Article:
Since taking over leadership of Oldham Council in May after the previous leader Jean Stretton was ousted by a political coup which was orchestrated by key members and influencers of the Oldham Labour group, Sean Fielding has spent most of his public facing time lauding schemes started under his mentor Jim McMahon’s administration. The latest scheme to receive his praise is the huge Foxdenton development which bares no resemblance to the scheme which controversially was granted planning permission to build on central Chadderton’s last remaining sizable green area. Planning permission was granted against residents wishes under the proviso it was to be primarily employment led and would create 4,000 much needed new jobs, it would also have a secondary development of up to 380 new homes. It is now six years later and the development has not secured a single business tenant or built a single employment space, as a consequence job projection numbers have fallen by half to 2,000 and the number of homes to be built has increased by 32%. This development has now become housing led as many suspected it would and a site sales office has been set up to sell homes which are being built before a new road to serve the site has even been completed which was a condition of the development. The new Council leaders video is entitled “Oldham: An aspirational place to live, work and invest. Oldham Council Leader Sean Fielding visits the £100million Broadway Green development” According to Mr Fielding people are only leaving Oldham because of a lack of quality new high-spec housing in the area, of course this is nonsense and Oldham stands alone in Greater Manchester as the only borough where more UK nationals are moving out of the borough than are moving into the borough. Let’s take a look at Mr Fielding’s claims that Oldham is an aspirational place to live, work and invest.
- Oldham schools are at capacity due to the highest birthrate in Greater Manchester and record international migration. The borough is currently creating between 80% and 670% more new school places than every other authority area in Greater Manchester other than the City of Manchester.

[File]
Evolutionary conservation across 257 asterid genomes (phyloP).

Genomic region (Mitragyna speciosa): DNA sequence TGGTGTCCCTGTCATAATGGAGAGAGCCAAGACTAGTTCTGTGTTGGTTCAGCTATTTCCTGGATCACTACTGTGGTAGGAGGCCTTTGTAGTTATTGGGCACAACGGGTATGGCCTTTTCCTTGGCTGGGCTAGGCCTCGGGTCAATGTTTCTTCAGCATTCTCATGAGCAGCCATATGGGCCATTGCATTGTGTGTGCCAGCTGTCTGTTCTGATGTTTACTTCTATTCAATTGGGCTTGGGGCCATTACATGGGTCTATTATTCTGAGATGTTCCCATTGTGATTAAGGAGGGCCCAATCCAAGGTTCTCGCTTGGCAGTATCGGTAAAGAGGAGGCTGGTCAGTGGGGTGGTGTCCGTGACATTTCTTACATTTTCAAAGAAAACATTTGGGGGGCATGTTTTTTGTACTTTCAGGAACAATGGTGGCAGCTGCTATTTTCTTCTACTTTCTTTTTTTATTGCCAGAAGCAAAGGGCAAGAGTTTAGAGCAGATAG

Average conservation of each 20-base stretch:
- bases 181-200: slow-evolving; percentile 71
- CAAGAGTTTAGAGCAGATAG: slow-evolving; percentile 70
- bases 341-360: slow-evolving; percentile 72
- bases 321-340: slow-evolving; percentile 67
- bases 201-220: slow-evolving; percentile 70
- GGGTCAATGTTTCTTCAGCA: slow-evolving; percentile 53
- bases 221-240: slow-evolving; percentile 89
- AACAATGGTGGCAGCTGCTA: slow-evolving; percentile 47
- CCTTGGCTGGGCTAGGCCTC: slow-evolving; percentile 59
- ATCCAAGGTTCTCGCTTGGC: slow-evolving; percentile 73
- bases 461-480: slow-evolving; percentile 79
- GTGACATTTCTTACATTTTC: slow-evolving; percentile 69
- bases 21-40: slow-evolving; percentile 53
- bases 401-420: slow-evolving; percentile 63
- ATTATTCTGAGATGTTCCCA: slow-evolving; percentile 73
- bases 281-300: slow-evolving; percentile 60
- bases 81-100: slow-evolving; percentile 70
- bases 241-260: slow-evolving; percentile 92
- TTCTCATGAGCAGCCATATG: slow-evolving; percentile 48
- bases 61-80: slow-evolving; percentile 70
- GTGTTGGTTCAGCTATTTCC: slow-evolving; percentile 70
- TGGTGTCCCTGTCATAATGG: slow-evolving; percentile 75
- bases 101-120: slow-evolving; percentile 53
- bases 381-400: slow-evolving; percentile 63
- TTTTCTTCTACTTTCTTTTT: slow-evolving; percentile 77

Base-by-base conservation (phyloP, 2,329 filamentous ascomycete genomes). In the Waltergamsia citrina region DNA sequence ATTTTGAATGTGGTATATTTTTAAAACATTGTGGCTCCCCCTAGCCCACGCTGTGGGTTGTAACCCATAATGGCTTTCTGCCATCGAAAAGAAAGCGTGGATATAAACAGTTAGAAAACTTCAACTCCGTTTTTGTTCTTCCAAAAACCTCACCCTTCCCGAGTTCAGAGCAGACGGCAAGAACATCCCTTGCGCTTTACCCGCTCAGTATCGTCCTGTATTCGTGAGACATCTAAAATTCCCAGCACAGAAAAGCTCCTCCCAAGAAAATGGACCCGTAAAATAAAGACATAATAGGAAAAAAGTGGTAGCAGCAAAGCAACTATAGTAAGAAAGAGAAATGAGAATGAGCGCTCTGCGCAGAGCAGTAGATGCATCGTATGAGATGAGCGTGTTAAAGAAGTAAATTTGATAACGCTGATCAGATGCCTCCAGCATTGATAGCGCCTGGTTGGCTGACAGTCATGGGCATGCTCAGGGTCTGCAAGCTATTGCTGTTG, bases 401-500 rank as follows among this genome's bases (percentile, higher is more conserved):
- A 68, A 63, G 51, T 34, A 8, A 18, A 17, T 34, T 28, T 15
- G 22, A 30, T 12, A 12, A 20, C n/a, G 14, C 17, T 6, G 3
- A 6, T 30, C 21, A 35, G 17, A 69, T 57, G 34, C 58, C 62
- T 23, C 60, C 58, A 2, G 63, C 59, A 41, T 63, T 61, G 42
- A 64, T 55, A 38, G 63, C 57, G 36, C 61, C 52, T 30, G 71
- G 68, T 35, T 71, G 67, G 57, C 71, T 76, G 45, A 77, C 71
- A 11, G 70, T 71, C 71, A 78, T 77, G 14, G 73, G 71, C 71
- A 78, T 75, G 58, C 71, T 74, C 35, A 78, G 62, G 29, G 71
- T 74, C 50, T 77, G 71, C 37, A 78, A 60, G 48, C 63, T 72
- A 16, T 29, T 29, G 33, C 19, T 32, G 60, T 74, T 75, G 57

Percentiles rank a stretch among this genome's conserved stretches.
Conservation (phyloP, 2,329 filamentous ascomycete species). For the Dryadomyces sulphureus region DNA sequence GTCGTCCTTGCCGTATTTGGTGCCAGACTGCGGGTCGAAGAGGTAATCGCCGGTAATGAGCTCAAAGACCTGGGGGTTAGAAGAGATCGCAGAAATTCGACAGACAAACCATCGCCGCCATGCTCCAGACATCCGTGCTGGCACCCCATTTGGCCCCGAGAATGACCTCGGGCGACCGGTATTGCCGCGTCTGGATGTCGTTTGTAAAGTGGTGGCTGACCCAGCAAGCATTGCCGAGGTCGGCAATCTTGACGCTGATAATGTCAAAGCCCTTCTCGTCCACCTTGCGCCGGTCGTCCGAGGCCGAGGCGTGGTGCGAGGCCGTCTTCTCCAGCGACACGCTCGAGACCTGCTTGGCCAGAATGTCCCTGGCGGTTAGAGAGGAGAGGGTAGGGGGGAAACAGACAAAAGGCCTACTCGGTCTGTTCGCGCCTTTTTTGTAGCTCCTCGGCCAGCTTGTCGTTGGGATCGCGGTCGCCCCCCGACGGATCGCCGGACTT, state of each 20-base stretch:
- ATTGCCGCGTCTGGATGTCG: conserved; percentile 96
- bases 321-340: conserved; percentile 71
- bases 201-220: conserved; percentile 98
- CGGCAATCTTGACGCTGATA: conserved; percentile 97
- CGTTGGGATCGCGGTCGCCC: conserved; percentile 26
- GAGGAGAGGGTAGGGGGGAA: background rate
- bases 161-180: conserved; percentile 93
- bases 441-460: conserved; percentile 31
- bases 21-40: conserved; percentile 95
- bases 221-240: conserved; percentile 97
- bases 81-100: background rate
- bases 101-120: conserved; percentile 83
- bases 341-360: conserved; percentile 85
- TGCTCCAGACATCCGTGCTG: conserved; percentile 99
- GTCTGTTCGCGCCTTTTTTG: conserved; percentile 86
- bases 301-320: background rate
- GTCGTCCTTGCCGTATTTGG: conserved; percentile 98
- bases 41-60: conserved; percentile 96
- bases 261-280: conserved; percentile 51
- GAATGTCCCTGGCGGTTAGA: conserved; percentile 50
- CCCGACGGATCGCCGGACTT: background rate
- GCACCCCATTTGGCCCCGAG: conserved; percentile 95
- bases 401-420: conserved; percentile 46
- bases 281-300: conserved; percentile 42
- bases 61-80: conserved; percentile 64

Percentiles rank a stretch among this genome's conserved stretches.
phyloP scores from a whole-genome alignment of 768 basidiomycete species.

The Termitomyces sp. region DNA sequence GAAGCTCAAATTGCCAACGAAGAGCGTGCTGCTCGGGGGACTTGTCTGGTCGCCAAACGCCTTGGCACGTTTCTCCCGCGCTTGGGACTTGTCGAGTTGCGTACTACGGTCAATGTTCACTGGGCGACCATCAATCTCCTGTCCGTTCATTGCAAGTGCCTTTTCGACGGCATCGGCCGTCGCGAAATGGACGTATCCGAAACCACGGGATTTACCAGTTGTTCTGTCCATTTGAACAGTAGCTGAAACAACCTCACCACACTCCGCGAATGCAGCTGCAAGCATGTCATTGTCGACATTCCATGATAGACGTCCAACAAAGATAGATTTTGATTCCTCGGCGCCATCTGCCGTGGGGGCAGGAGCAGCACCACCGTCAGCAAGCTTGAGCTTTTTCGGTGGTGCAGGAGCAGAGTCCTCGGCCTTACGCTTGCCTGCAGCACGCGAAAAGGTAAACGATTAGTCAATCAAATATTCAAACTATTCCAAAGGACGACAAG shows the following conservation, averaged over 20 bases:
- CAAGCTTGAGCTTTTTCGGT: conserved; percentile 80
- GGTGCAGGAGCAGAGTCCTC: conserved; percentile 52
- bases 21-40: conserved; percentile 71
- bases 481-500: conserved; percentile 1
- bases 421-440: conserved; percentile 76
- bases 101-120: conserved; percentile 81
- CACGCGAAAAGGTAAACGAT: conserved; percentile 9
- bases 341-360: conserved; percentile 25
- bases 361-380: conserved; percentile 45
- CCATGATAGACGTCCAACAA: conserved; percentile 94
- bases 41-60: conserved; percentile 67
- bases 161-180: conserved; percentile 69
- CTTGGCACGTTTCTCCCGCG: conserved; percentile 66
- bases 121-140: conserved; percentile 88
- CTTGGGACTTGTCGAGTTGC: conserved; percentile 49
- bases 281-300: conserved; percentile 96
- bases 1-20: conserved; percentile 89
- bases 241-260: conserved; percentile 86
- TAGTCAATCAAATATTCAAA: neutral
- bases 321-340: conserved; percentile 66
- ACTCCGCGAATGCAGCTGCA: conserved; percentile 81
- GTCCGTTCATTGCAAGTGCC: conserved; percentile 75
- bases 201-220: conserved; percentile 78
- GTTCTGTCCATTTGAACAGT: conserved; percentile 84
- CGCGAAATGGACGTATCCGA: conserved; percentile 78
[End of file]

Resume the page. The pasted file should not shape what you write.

- Oldham has the second busiest major A&E department in England.
In the last year Oldham has seen the highest increase in violent crime in ll of England.
- Oldham has three times more people on the social housing waiting list than Bury, Rochdale, Salford, Stockport, Tameside, Trafford & Wigan and a third more than the city of Manchester.
- Unemployment in Oldham increased by five time the Greater Manchester average in the last year. Oldham’s largest private sector employer Shop Direct is relocating to the Midlands.
- Oldham jobs have paid the lowest average salary in Greater Manchester for 12 consecutive years.
- Oldham’s Town Hall Cinema had no private investors & was built entirely with public sector finances totalling over £40 million.
- All the private sector businesses involved in the failed Hotel Future project pulled out leaving the Oldham public £420,000 out of pocket.
- M&S pulled out of the public funded Prince’s Gate development despite having bespoke premises built, being given £9 million and 6 months rent free by Oldham Council.
- The private sector delivery partner for Prince’s Gate version 2 was supposed to be announced by Oldham Council in July 2017 but it never happened.
As partners in the development Oldham Council are destroying central Chadderton’s last undeveloped large green area. We took this video to show the development conditions residents are living with which is scheduled to last anything up to 12 more years, yes you read correctly 12 years. As well as the three current sets of building work featured the wastewater plant behind Foxdenton Lane is also being doubled in size to become Oldham’s only sewage works, we could not find a vantage point to take any footage. Socialism in full flow here in Chadderton where the politicos dump on the areas with the lowest financial dependency footprint in Oldham to subsidise an unsustainable central Oldham that is wholly responsible for housing shortages, school place shortages and more than half of Oldham’s entire working age benefit bill.